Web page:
The Russian relay team was disqualified from the field when Lazutina failed a pre-race test with hemoglobin levels over 16.0.

GOING HOME WITH MEDALS

Lazutina is still going home with two silvers, Danilova with a gold and a silver and Muehlegg is going home with two golds.

They've been busted as drug cheats. But they can keep their other medals from the Olympics like they were as pure as the driven snow?

"They may technically be Olympic champions,'' said new IOC boss Jacques Rogge. "Morally it's a very different issue. It takes more than crossing the finish line first to be a champion. You will never be a champion if you don't respect the rules of doping.''

Nice words. But Rogge, who showed plenty of action when Sale & Pelletier's story had stolen the focus away from his first Olympics, needs to take action. Scott competed like a champion. And she's going home with a medal that said she wasn't one.

If this was Day 4, the day of the Sale & Pelletier long program, the Beckie Scott business would be just about as big a story as the figure skating flap made the two Edmonton Royal Glenora skaters famous.

"If this had happened then, it would have likely put the whole Games endurance sports under the microscope at these Olympics,'' said Lawry.

There would have been a public outcry.

The Games are over and the focus on them will fade fast, but Beckie Scott still deserves that public outcry. And a gold.
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Old 02-26-2002, 10:14 AM   #2
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hmmm. Unfortunately for her, there is no way they can strip the other competitors of their medals if they weren't tested positive before those races. As it is, Muelhegg and Lazutina did have their last golds taken from them on the last day of the games for testing positive. But the other medals...nope. I don't think the IOC can legally take them away.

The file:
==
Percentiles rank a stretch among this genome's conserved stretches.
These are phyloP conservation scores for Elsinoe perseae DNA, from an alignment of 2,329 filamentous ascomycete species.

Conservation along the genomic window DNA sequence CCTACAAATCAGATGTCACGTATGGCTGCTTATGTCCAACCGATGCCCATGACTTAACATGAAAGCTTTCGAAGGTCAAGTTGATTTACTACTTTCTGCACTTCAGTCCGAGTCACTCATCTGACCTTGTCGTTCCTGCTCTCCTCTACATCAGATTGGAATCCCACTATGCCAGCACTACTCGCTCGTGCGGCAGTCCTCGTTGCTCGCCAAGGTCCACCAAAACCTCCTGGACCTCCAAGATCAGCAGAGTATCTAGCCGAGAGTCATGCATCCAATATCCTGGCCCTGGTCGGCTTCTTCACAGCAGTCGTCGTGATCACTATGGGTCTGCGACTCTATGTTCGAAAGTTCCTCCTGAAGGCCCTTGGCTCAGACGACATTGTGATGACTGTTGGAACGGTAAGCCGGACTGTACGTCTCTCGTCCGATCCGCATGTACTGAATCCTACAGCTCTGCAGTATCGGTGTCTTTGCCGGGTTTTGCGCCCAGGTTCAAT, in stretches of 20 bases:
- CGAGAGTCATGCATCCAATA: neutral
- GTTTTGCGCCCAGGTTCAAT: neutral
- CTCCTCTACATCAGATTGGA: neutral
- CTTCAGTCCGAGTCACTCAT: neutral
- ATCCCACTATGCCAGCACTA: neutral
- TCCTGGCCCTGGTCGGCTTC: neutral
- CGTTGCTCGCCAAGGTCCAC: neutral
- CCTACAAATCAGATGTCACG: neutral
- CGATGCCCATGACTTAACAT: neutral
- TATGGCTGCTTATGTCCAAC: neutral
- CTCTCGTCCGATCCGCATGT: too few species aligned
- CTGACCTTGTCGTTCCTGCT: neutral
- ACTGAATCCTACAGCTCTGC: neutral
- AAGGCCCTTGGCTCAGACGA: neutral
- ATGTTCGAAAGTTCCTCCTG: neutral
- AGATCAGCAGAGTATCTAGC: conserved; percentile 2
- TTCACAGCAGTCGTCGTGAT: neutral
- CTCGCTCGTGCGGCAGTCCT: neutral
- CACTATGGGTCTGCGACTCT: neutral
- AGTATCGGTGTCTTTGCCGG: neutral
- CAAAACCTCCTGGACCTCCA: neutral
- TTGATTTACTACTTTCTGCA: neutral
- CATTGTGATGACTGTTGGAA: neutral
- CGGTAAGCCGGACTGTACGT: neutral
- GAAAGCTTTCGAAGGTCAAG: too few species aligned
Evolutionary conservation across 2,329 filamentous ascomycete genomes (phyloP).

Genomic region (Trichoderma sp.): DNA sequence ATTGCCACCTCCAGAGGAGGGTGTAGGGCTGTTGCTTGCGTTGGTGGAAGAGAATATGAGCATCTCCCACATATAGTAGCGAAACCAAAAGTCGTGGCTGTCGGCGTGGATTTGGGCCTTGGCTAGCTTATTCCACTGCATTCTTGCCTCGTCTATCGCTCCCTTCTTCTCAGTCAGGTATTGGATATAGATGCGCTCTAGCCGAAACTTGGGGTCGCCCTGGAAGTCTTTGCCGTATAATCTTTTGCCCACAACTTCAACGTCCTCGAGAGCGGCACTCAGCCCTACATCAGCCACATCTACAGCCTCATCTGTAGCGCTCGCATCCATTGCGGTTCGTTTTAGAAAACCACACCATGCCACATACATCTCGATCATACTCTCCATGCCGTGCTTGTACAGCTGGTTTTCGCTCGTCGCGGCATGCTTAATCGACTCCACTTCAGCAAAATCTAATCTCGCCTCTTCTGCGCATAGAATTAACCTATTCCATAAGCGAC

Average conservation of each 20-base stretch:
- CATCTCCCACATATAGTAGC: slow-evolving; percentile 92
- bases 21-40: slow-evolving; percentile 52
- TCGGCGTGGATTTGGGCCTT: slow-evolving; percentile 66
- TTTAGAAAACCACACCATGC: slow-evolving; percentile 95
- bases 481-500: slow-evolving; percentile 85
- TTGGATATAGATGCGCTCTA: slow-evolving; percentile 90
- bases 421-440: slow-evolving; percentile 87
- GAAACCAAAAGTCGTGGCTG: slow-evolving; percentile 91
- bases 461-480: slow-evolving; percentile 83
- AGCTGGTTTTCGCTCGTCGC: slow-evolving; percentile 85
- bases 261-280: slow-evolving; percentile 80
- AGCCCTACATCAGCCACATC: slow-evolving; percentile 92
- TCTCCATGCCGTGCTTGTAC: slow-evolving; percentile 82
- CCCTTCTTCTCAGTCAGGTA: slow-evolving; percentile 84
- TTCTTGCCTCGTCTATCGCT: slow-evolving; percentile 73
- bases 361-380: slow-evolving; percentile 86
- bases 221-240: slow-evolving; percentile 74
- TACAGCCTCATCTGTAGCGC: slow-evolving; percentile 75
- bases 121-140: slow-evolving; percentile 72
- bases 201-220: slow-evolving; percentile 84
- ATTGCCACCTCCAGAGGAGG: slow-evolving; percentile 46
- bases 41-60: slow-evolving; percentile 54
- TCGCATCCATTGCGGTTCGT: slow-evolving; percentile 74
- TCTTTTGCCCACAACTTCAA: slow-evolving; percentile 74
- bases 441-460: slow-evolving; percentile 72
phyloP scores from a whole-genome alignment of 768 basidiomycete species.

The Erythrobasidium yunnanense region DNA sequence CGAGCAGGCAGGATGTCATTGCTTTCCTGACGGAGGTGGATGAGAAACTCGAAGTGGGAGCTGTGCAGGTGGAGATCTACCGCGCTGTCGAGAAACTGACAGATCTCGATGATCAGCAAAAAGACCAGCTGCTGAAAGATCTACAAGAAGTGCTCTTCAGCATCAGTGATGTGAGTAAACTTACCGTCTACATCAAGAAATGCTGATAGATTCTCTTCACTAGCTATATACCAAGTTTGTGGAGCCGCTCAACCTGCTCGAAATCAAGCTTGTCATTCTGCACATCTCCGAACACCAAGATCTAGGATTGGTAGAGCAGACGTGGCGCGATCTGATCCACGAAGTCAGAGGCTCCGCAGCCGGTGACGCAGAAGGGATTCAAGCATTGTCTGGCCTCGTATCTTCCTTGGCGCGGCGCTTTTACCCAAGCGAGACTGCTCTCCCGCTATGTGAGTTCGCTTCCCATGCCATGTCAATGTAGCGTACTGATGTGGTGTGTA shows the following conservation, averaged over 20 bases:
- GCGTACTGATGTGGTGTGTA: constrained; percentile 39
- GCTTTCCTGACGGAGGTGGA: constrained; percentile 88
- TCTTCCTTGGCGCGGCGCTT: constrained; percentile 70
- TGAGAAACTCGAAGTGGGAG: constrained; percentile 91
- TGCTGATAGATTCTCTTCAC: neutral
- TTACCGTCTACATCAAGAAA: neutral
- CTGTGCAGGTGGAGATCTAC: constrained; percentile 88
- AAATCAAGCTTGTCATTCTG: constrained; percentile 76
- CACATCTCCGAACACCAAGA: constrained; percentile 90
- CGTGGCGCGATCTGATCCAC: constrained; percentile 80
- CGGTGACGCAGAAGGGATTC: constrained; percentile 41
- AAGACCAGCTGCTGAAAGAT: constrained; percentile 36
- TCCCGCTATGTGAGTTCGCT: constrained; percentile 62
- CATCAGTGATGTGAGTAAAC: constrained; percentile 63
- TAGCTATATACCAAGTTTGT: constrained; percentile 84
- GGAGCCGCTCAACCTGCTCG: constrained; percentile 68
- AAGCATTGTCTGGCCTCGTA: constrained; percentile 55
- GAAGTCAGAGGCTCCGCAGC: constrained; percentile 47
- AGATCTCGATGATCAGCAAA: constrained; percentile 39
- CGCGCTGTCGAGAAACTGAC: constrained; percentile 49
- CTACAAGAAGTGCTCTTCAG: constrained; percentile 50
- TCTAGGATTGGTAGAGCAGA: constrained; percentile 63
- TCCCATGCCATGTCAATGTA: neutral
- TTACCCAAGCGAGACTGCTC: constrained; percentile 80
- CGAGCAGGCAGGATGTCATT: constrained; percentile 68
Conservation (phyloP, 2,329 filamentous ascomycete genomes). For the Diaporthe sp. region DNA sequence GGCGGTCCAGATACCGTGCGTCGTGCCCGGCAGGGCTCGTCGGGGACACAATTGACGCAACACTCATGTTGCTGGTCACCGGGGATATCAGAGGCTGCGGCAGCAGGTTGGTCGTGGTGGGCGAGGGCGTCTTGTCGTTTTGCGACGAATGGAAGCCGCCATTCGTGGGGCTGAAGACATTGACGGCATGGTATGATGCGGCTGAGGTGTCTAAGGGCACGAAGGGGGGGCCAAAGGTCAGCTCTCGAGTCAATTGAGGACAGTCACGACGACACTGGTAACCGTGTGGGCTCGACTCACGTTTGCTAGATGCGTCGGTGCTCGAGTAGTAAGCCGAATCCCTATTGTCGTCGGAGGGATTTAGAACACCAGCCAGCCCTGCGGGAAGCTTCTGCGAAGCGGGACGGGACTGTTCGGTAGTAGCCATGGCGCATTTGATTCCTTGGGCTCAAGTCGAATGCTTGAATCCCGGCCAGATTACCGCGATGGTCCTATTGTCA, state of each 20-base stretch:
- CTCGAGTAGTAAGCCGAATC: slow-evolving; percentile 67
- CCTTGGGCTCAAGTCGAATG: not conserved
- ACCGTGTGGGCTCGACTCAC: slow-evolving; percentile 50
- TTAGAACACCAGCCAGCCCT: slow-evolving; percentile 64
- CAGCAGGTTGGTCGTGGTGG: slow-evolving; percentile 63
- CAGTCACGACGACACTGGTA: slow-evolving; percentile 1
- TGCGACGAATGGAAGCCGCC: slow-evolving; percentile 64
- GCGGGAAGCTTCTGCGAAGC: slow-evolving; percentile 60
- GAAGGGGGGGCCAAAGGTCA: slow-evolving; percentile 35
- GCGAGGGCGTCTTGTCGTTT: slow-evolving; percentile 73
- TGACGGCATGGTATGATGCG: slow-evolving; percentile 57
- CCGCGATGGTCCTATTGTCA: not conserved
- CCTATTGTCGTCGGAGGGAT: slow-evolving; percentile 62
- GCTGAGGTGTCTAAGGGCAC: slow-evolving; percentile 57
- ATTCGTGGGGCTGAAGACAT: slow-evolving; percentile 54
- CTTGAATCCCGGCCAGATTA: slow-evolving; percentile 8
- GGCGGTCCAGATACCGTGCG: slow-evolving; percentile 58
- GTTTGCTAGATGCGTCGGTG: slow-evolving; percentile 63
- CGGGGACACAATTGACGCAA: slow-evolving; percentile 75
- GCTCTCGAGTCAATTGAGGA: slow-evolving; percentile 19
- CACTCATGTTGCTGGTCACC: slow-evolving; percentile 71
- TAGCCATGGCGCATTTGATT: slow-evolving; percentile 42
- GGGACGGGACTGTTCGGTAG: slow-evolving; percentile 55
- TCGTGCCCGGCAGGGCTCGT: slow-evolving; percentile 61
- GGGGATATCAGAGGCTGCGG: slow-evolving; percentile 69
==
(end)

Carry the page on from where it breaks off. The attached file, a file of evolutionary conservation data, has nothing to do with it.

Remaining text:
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Old 02-26-2002, 11:39 AM   #3
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Quote:
Originally posted by sulawesigirl4:
hmmm. Unfortunately for her, there is no way they can strip the other competitors of their medals if they weren't tested positive before those races. As it is, Muelhegg and Lazutina did have their last golds taken from them on the last day of the games for testing positive. But the other medals...nope. I don't think the IOC can legally take them away.
I agree.
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Old 02-27-2002, 11:42 AM   #4
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Quote:
Originally posted by sulawesigirl4:
hmmm. Unfortunately for her, there is no way they can strip the other competitors of their medals if they weren't tested positive before those races. As it is, Muelhegg and Lazutina did have their last golds taken from them on the last day of the games for testing positive. But the other medals...nope. I don't think the IOC can legally take them away.
What is wrong here is that what they was doped with has to be taken 4-6 weeks before and during the competitions to be useful so everyone KNOWS that they were doped even when they won their other gold medals but somehow the tests didn't show it and therefor they can't take the golds away from them.
But why Lazutina was allowed to start at all in the 30km is beyond my mind since she was tested positive before the relay(?) and was stopped from starting there just a few days earlier.

What I personally feel sorry about is that during the 30km men, the first ski event, our best competitor, alone, tried to go with Mühlegg since he was going for the gold, in the impossible tempo and therefor crashed totally because it was....impossible in a fair way. I don't say that he would have won or even got a medal but from looking at the records this year he had a _really_ good chance to be at the top and now everything broke down for the rest of the games, with a good help from a cheater. It hurts to know that it MIGHT have ended in a totally different way.

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Old 02-27-2002, 11:52 AM   #5